First, I fell in love with the flying. It took me a while to realize it’s not so much about the speed of flapping but more about the rythm. Then I noticed the other flocks, first instinct was “avoid them”, probably because game tropes… The second was “let’s try to fly through them!”, so I did, and it was okay. I felt awesome. Then another two flocks, and not entirely intentionally, but I stayed close to one for a longer time, and as I was leaving them behind, I noticed my wings changed color, which confused me at first. Another flock, I tried to stay with them intentionally, and noticed that my wings changed color to match theirs, as I anticipated.
    “So maybe I can get into formation with them?”, but they were already kind of behind, and it didn’t seem I was able to slow down so much, so I said to myself “I’ll try it with the next one”.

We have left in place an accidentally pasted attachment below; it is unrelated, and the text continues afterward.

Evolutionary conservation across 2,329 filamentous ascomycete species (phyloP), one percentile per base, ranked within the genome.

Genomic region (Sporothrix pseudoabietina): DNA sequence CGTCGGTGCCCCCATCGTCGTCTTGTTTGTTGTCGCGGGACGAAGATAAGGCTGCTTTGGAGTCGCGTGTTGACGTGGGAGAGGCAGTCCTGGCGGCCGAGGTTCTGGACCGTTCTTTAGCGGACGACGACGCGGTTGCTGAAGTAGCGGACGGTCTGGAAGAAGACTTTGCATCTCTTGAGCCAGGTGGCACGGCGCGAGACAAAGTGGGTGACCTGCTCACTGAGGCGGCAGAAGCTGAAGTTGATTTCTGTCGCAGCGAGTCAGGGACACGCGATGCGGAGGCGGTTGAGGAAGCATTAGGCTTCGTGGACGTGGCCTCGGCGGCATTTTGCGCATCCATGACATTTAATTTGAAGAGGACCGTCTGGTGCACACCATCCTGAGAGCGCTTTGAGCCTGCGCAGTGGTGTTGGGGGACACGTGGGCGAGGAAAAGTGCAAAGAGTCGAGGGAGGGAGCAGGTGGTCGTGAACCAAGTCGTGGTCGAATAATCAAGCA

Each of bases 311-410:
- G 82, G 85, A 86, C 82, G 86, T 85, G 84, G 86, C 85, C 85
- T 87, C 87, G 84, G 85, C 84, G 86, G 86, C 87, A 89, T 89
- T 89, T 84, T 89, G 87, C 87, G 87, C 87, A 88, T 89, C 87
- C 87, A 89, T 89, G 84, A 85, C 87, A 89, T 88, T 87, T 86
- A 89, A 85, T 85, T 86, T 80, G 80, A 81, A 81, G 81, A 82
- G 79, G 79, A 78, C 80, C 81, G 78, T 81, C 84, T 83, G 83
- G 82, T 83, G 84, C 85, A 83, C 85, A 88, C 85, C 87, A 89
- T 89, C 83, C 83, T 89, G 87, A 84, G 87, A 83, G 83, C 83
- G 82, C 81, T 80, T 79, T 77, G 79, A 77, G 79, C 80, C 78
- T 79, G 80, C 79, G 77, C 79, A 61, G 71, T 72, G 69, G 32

Which I did, and the two after that one. And I started to realize the best I can do is prolong the time spent with them a little, but sooner or later, I’ll leave them behind, or above, or below.
    And that’s when I realized that if I tried to do that for longer, it would start to make me a little sad. And lonely. (Yeah, no big discovery, considering the intro of this blog post). At this point, I basically stopped playing (as in stopped projecting myself to the bird), and out of curiosity tried to get as high as I could. After a while, I thought “okay, there’s nothing up there, probably”, so I decided to go for the bottom. Again, after a while (i’m impatient today), I thought “okay, nothing down there either”. And went to read this post and write this comment.

    I think I know what you were trying to capture, and I think you managed to do it, I just consciously avoided feeling it, because… of reasons…